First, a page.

1. Their manuscript was completed before Dr. Kathryn Nora Barnard (2016) actu- ally studied the chemical composition of the taste of the wine produced from grapes grown at various terroir sites in the Willamette Valley (Oregon). (Earlier she performed a similar terroir and taste analysis for Missouri wine (2009).) Although the Willamette Valley wines were tasted, the analyzed results are not yet public.1 Yet this reviewer feels including Dr. Barnard’s Missouri 2009 results in this book would have been useful.
2. In the commercial sector, James Cahill (2018) manager of the Soter Vineyard’s new North Valley label, has recently done considerable work on the relation between the terroir—physical soil composition, exposure, and climate—of diverse Soter fields and the resulting distinct pinot noir taste profiles.
3. Orley Ashenfelter and Karl Storchmann (2010) have studied terroir effects in the Mosel Valley. They rely on data from a detailed survey of the altitude and angle of all of the vineyards in Mosel. Using well-known results from physics they calculate the quantity and quality of sunlight on each vineyard. They add other explanatory variables such as soil composition and use the data as predictors of land prices. Ashenfelter and Storchmann then use their model to predict the impact of global warming on vineyard prices in that region.
And let us not overlook that the book mixes in dashes of wry humor. For example, the authors note that although terroir has a significant effect on human efforts to make wine, humans in turn can have a significant effect on the terroir.
“Tom Burgess remembers planting his vineyard on the steep slopes of Howell Mountain by cracking the bedrock with dynamite to make room for vine roots. … When Jan Krupp devel- oped the 650 acres of Stagecoach Vineyards in the region of Atlas Peak, he ripped an esti- mated half million tons of boulders …” (pp. 66–68)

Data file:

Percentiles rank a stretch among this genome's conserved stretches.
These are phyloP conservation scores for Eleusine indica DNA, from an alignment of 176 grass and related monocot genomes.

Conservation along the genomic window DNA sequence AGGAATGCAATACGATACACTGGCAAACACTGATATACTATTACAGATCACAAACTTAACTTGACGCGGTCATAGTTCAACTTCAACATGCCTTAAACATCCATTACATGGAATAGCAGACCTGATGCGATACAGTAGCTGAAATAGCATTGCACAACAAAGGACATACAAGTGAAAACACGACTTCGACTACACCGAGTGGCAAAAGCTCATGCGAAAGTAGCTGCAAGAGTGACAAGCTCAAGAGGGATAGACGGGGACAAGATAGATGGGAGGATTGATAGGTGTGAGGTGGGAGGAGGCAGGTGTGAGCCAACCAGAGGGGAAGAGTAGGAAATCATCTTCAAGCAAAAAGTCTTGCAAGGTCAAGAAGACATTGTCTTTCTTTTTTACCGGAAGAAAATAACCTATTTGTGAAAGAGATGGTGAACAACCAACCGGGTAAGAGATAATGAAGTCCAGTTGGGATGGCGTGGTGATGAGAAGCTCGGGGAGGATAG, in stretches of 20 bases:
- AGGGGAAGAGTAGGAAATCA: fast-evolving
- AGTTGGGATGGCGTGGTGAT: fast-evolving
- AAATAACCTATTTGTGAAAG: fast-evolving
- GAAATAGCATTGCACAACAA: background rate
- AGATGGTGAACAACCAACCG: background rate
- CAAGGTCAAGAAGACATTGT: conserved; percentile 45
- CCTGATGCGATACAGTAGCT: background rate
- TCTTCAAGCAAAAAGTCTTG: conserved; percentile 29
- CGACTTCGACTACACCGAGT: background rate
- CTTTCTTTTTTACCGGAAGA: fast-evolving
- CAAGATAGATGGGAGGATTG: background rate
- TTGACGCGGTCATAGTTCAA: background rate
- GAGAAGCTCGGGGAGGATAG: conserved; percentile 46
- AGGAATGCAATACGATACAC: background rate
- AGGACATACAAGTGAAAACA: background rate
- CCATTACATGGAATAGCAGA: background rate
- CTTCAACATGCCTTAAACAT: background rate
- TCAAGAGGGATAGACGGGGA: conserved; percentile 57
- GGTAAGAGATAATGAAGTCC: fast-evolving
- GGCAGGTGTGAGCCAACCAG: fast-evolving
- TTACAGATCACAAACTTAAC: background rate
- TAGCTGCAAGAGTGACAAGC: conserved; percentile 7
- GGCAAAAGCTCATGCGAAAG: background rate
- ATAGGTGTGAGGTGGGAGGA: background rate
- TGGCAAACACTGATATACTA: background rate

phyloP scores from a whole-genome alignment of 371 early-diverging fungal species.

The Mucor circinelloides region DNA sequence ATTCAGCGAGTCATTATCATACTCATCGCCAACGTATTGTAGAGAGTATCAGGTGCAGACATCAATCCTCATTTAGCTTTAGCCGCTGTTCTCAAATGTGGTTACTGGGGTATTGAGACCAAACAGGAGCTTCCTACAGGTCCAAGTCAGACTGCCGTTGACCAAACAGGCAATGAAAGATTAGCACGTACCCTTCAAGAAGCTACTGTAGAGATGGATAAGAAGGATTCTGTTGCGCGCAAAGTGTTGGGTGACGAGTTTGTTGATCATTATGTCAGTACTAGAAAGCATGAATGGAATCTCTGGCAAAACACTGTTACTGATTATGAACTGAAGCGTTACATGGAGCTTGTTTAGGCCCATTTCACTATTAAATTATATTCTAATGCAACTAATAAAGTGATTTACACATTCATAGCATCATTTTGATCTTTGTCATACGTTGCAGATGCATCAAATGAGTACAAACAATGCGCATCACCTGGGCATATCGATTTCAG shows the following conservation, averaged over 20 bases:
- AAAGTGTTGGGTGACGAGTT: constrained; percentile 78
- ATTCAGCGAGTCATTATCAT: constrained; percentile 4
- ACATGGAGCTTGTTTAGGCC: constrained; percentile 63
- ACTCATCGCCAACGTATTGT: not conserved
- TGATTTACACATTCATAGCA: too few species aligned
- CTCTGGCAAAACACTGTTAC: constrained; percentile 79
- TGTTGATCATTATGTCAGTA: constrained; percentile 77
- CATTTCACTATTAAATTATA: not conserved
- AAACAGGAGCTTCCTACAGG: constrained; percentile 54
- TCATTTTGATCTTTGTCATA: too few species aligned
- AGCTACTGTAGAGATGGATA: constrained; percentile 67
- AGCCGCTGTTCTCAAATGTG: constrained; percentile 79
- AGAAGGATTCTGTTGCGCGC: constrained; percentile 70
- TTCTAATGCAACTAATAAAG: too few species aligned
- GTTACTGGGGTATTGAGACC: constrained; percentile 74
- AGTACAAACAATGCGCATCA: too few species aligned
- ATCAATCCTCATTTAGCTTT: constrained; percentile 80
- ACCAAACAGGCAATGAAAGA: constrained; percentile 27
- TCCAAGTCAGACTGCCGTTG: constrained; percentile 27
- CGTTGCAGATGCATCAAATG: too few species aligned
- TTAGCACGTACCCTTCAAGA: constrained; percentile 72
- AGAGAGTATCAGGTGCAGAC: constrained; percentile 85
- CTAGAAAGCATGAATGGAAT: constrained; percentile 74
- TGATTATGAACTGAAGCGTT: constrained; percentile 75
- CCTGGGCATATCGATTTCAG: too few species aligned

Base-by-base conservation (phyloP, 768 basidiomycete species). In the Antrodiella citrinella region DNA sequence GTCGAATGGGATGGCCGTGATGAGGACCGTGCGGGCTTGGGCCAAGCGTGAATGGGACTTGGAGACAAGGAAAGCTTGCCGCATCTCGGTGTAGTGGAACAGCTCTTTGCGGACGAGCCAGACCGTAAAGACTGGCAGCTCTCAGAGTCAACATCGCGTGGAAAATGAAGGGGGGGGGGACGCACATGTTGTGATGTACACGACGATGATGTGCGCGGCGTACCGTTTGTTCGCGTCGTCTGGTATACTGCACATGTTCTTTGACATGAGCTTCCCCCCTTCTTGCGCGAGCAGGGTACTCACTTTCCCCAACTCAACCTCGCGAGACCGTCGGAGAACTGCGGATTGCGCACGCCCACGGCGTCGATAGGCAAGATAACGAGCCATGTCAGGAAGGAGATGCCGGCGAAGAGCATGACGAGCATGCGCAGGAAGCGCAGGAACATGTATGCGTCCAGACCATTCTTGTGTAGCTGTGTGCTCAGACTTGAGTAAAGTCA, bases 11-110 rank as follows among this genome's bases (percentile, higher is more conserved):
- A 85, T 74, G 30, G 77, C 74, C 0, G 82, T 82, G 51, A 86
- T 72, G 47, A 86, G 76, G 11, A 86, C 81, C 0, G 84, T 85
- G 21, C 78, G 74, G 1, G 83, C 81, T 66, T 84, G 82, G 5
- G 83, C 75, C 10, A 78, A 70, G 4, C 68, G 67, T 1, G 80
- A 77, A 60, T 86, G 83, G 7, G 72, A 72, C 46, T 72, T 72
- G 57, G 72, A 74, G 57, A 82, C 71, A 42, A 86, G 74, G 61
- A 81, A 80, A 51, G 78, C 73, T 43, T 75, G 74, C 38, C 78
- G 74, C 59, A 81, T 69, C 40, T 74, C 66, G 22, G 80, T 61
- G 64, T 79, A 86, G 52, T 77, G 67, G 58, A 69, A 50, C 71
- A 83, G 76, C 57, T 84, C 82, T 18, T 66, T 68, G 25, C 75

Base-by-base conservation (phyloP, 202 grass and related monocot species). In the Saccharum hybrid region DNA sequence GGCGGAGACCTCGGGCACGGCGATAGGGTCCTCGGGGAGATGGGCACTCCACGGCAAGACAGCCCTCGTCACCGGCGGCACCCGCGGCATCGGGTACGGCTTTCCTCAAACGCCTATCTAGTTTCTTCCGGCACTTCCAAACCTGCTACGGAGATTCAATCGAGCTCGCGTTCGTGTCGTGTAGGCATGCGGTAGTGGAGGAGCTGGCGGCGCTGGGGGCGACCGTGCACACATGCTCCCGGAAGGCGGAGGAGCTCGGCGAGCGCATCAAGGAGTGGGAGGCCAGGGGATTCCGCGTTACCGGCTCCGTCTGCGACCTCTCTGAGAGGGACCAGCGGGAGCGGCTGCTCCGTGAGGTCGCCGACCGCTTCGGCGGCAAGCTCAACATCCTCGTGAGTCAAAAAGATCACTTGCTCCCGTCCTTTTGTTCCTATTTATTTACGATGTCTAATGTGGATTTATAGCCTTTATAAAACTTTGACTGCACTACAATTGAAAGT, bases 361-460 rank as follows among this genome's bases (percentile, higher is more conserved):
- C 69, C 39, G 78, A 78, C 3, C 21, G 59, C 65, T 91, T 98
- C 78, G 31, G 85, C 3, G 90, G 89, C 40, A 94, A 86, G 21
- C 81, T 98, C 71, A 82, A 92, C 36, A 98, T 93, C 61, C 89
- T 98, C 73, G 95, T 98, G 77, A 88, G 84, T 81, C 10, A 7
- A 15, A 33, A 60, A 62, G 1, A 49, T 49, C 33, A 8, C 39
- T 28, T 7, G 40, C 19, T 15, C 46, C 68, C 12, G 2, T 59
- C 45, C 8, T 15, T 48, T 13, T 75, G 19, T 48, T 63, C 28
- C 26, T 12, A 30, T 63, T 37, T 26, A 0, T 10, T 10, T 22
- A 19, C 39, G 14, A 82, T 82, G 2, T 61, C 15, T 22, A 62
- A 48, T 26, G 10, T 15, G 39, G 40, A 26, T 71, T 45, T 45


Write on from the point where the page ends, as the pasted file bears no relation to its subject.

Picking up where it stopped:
Chapter 8: “Marketing: Terroir for Sale”
As economists we are interested in certain aspects of marketing including pricing. This chapter on marketing includes valuable information as well as many entertain- ing anecdotes. One example is the history of Bordeaux which, as it happens, was largely invented in the late 1800s by the vineyard owners in the region. A more illu- minating tale is the story of Chalk Hill California chardonnay. Today that label is one of the top premium chardonnays in the United States. But in 1996 their wines were relegated to American grocery store shelves at very low prices. As a consumer of those wines back then, this reviewer remembers that the wine was a true bargain. The owners decided to make a commitment to change the marketing of their brand. Note that they did not improve the wine itself very much. Instead they worked with consultants and focus groups to identify the unique elements their chardonnay offered. And, sure enough, those elements were partially the result of terroir in the form of the chalky soil in which the grapes were grown. They achieved what every business owner dreams of: higher price, higher revenue, and very little change in cost.
How to Know If You Need This Book
This book is essential for your library if you are at all serious about wine. As the authors advise, use it as a reference book when you need information about a topic or just a few pithy quotes. The authors have performed a real service cataloging and connecting a well-selected multitude of writings and presentations about terroir.